Published: Sat, June 09, 2018
Business | By Eloise Houston

Trump believes 'progress made' in G7 trade talks

Trump believes 'progress made' in G7 trade talks

"Please tell Prime Minister Trudeau and President Macron that they are charging the US massive tariffs and create non-monetary barriers", Trump wrote on Twitter Thursday.

"I appreciate, you know, Justin has agreed to cut all tariffs, all trade barriers between Canada and the United States, so I'm very happy", Trump said with a smile.

Canada's Trade Minister Francois Philippe Champagne was even more blunt, declaring: "What we are seeing is that the world economic order is under pressure, under attack".

Trump showed no sign of backing down on Friday after earlier accusing both France and Canada of imposing massive tariffs on US goods, and then accusing Canadian Prime Minister Justin Trudeau of "being so indignant".

"Obviously, trade has been a topic of discussion and will continue to be, but our engagement towards the world, our working together to create good jobs on both sides of the border", were also important, he said. "It will start first of all to hurt US workers".

"Russia is focused on other formats apart from the G-7", Peskov said, according to the Sputnik news agency.

Asked whether he thought they could get to a joint statement, Trump said: "I think we'll have a joint statement". The new government in Rome has previously said that sanctions on Russian Federation damaged Italy's agriculture industry and its design and handicraft sectors.

It is an annual summit bringing together Canada, the USA, the UK, France, Italy, Japan and Germany, which represent more than 60% of global net worth between them.

Canada and the European Union have denounced the USA tariffs and Ottawa has proposed levies on a range of US goods next month while the European Union has pledged its own retaliatory measures. "Look forward to seeing them tomorrow".

"Please tell Prime Minister Trudeau and President Macron that they are charging the United States massive tariffs and create non-monetary barriers", he tweeted.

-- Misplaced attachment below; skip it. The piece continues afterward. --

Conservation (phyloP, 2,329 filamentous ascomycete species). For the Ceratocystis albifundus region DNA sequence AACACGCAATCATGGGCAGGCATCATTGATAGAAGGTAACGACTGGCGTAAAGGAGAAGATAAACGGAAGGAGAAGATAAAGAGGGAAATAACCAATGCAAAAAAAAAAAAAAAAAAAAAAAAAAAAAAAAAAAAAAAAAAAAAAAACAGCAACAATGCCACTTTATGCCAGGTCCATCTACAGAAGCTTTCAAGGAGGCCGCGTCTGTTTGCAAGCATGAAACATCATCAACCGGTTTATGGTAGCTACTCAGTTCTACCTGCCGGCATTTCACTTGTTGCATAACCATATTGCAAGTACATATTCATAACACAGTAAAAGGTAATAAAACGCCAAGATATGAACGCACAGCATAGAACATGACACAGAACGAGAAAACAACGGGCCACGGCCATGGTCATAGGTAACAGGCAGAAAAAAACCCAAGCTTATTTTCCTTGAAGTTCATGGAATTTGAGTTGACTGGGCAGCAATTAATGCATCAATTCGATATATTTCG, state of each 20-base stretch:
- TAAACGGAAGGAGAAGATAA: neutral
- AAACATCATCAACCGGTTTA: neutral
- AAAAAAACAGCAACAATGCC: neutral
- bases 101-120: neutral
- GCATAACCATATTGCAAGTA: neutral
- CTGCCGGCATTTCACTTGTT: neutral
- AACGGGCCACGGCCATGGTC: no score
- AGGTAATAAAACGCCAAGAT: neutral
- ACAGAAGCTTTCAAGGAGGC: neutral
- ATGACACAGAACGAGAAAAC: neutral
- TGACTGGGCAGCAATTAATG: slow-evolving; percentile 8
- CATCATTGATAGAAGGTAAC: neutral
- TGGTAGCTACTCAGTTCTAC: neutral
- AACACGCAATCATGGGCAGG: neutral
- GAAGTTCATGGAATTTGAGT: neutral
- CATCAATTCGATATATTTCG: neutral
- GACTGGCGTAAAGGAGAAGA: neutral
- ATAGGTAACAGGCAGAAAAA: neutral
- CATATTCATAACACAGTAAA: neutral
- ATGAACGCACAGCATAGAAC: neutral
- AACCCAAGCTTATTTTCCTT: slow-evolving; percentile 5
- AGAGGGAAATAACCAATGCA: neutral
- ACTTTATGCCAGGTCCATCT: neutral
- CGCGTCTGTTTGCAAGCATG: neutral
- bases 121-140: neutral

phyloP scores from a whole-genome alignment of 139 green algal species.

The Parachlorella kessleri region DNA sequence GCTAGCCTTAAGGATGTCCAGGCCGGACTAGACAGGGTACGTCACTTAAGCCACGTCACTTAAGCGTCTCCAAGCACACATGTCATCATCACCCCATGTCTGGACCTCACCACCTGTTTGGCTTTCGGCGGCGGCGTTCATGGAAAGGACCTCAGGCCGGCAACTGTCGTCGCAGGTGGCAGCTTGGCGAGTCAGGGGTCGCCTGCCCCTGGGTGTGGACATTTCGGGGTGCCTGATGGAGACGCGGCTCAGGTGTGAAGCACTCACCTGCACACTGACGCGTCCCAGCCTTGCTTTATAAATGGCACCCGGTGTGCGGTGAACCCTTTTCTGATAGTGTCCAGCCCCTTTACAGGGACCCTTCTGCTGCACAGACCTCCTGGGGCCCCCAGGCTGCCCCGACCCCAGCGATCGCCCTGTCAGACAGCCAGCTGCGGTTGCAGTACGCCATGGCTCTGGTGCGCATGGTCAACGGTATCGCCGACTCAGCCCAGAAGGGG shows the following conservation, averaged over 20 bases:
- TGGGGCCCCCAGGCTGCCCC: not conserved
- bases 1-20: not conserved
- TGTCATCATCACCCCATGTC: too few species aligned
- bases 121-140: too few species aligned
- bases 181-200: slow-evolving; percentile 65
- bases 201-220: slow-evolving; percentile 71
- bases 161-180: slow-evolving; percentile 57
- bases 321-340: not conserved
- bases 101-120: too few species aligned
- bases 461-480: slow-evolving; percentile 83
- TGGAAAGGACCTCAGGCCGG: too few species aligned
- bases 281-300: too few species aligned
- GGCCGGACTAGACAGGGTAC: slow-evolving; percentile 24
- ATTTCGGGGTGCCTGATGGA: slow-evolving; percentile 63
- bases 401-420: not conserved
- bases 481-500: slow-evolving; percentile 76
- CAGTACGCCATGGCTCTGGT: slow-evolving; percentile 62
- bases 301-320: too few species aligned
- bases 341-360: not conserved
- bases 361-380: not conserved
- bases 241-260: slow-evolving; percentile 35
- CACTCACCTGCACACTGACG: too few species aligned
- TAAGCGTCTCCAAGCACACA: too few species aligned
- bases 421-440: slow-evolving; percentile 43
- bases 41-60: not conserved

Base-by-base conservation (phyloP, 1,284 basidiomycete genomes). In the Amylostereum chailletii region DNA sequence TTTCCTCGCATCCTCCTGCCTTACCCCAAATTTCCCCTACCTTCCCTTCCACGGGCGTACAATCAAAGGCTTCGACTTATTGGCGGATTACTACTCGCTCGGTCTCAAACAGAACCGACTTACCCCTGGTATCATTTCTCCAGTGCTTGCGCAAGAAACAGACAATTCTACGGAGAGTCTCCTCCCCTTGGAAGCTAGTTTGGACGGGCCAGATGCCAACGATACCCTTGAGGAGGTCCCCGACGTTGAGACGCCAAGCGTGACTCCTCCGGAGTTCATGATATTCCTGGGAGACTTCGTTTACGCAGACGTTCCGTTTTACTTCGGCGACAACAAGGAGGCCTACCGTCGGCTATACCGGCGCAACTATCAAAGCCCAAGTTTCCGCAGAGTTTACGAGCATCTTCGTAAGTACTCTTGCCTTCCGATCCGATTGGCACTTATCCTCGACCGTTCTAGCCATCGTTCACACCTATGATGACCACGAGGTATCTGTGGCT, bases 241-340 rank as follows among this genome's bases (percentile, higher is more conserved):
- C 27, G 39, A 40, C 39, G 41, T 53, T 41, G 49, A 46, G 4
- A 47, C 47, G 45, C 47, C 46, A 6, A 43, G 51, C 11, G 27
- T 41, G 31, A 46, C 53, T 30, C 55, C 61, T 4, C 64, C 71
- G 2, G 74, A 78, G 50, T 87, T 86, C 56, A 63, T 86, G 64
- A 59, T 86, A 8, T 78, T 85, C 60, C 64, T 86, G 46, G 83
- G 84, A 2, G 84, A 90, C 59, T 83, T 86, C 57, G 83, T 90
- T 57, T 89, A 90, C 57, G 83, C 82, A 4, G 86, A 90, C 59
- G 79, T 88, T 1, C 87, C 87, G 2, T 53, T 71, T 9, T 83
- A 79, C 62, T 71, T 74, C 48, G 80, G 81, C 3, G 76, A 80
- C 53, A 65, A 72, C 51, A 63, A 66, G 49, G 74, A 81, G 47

Meanwhile, Trump continued to talk tough Friday, even threatening to "terminate" the North American Free Trade Agreement, which he has repeatedly characterized as unfair to the U.S.

"President Trump will depart the G-7 Summit at Charlevoix at 10:30 a.m. Saturday, following the session on Women's Empowerment".

But they also made it clear that it won't keep them from pushing Trump to end the tariffs, and they reaffirmed their support for "strong multilateralism" - something Trump has little time for.

The G-7 summit is shaping up to be the most acrimonious in years, putting pressure on Justin Trudeau as host to bridge a divide between Trump and Europe, with Japan's Shinzo Abe poised to fall somewhere in the middle. The European Union also attends.

Trudeau told reporters the United States national security justification for the tariffs on steel and aluminum was "laughable". The US move has prompted retaliation by some countries.

So what will this year's joint statement say?

The bid to gloss over the divide might see the reputation of the G-7 salvaged instead of becoming an unprecedented casualty of US tariffs, disagreements over climate change and the future of the Iran deal.

He dislikes negotiating with groups, and he will leave well before the end of this G7 summit: next stop Singapore, to face Kim Jong-un, and seek the sort of one-to-one deal he much prefers. On Twitter, he said: "The American President may not mind being isolated, but neither do we mind signing a 6 country agreement if need be".

With unmistakable symbolism, the fractious Western democracies were meeting on the same day that China's President Xi Jinping welcomed his Russian counterpart Vladimir Putin to Beijing. Let them meet; let them discuss.

G7 chiefs have largely praised Mr Trump for his efforts to stabilise the Korean peninsula, but they are unhappy he pulled out of an global agreement to limit Iran's nuclear ambitions.

In the last week, Trump and Trudeau have exchanged tough words over trade after the US imposed hefty tariffs on steel and aluminum from Canada, Mexico and Europe. Trump injected further uncertainty recently when he floated the idea of replacing NAFTA with two separate trade deals, one with each country.

Despite the conflict, Mallaby predicted that the countries would still seek to work with the USA, calling it "the indispensable country".

Trudeau, alongside Trump, was asked if he was disappointed the US president was leaving early.

Like this: